Down the Distant Mountain

The following text, in a slightly different form, together with a tanka writing exercise, first appeared in Sheila Bender’s Creative Writing DeMystified (McGraw-Hill, 2011), page 90. It also appeared on the Education.com website on 14 September 2011, where you could also read Sheila Bender’s comments on my poem, reproduced below.

 

Not all tanka need to be autobiographical, but here’s one of mine that is:

 

the doctor tells us

of the baby’s heart murmur—

outside the hospital window

snow half way

down the distant mountain

 

It turns out that our daughter’s murmur was minor and cleared up in just a day or two. At first, though, my wife and I didn’t know what to feel. We didn’t know if the snow, half way down the mountain in the distance outside the window, would come further down the mountain or retreat to higher elevations. Would the days ahead be colder or warmer, both metaphorically and literally? It’s this sensitivity to natural symbolism that so often helps tanka to carry the weight of one’s emotions. My tanka doesn’t state an emotion but conveys something of the tension and feeling we had by the leap or “turn” from the first part of the poem to the second.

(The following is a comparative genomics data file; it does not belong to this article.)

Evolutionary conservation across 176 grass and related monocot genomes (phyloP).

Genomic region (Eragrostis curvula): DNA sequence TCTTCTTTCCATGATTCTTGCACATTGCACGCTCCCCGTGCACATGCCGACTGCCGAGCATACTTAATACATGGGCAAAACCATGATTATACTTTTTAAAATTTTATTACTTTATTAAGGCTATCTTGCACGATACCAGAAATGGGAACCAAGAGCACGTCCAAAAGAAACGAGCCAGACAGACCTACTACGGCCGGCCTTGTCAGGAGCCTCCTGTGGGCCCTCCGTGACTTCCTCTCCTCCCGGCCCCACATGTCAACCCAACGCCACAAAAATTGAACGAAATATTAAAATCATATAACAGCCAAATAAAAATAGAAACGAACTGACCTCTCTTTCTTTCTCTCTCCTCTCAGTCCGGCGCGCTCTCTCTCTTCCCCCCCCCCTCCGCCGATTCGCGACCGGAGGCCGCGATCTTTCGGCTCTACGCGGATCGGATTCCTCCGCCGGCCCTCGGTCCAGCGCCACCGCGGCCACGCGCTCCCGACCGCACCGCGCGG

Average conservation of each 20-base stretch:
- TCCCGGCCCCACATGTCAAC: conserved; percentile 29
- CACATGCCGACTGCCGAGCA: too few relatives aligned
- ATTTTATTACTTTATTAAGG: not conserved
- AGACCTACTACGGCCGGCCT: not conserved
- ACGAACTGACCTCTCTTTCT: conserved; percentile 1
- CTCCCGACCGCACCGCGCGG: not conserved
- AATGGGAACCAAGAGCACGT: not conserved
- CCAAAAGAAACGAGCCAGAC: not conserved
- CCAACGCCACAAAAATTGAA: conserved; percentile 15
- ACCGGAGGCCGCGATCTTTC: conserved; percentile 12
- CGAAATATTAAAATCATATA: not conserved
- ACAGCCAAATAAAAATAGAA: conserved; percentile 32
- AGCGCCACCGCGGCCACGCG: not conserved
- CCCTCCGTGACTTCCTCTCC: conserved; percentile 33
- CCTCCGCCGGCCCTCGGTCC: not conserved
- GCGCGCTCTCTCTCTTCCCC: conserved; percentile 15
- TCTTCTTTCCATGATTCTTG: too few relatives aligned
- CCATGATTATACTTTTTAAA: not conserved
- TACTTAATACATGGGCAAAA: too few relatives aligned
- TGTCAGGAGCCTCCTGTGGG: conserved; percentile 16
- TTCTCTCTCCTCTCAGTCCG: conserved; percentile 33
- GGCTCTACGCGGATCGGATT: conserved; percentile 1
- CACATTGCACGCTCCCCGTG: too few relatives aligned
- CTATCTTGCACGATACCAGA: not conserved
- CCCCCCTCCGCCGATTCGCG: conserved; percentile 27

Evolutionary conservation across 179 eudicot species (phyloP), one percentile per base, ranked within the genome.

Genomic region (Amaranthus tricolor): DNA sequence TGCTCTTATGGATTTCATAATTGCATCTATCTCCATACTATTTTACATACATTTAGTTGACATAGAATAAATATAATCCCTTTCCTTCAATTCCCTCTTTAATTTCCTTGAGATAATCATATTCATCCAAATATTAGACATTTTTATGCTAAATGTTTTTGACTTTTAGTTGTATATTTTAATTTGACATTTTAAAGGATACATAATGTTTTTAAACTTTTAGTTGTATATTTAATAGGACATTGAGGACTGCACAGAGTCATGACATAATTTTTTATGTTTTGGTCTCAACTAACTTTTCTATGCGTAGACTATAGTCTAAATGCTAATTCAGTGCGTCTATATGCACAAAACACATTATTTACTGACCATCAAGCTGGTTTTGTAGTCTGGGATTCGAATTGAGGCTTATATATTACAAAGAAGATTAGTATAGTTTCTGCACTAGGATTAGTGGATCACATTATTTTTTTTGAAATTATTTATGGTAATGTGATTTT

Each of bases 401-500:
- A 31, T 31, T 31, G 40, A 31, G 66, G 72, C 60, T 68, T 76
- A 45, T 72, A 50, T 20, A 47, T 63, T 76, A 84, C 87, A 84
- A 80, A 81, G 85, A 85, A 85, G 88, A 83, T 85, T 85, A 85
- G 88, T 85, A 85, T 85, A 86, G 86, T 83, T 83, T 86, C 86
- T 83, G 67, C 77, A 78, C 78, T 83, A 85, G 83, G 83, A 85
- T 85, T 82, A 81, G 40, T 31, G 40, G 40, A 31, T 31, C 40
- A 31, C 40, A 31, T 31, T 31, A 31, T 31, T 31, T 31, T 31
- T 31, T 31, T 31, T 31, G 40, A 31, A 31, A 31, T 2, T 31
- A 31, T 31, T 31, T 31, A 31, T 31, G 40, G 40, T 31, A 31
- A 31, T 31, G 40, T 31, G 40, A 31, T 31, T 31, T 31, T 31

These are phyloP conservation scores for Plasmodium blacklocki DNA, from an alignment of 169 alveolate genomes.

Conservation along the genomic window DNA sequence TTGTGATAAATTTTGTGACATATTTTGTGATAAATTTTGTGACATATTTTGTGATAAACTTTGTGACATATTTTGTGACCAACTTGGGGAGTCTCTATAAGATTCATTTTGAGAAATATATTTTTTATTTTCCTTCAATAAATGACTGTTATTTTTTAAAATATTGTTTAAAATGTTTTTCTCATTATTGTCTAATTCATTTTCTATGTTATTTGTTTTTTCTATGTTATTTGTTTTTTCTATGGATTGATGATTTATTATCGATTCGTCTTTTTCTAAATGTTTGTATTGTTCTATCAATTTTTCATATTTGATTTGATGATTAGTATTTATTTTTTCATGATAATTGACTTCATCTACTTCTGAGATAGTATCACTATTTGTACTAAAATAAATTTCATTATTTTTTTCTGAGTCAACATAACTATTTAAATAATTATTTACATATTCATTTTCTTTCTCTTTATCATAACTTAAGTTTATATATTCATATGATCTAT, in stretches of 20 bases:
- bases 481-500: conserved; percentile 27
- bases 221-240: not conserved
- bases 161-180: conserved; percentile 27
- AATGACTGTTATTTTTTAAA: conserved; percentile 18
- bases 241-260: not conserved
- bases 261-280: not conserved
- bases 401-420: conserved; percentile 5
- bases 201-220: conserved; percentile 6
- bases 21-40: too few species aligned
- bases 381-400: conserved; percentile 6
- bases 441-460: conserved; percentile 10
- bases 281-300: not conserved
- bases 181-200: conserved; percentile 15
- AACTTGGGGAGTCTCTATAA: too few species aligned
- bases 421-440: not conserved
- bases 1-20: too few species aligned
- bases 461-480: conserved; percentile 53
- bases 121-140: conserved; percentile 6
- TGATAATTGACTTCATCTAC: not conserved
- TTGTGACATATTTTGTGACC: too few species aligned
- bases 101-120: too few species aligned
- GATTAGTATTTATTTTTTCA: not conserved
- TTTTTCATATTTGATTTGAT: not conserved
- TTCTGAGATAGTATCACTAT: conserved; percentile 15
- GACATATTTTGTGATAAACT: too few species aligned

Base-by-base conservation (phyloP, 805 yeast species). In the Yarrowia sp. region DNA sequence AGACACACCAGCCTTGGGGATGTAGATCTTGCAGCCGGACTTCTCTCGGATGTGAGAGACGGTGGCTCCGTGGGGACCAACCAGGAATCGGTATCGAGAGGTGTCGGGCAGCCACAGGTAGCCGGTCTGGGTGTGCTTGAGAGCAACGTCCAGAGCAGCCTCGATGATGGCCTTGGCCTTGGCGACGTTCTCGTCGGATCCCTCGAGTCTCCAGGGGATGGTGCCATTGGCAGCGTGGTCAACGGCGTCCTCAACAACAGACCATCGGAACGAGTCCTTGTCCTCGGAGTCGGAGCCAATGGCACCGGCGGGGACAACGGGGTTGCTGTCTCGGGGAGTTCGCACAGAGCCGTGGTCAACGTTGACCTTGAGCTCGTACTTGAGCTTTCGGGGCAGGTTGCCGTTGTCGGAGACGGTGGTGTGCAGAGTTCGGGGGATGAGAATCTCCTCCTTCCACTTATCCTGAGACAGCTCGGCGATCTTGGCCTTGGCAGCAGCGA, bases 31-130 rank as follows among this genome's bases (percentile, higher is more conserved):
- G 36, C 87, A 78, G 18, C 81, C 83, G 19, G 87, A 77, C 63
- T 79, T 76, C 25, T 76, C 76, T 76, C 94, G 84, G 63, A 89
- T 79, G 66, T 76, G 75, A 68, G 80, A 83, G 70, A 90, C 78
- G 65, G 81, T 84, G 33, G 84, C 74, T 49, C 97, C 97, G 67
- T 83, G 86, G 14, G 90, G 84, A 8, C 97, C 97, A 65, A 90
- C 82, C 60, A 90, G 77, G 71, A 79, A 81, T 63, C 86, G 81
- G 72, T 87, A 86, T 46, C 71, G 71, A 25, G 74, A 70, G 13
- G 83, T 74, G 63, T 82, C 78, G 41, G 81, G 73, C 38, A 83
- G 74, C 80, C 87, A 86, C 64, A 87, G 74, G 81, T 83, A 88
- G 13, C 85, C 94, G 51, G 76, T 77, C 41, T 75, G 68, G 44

Sheila Bender’s Commentary

Reading Welch’s poem, we notice a turn it takes in the third line, a turn from hearing the condition of the child to looking through a hospital window and letting the natural world communicate the stunned parents’ feelings. Those writing tanka strive for such a turn, often in the third line, marking the transition from the examination of an image to the examination of personal response. This connects, Welch tells us, what the Japanese call kami-no-ku, or upper poem, to the shimo-no-ku, or lower poem.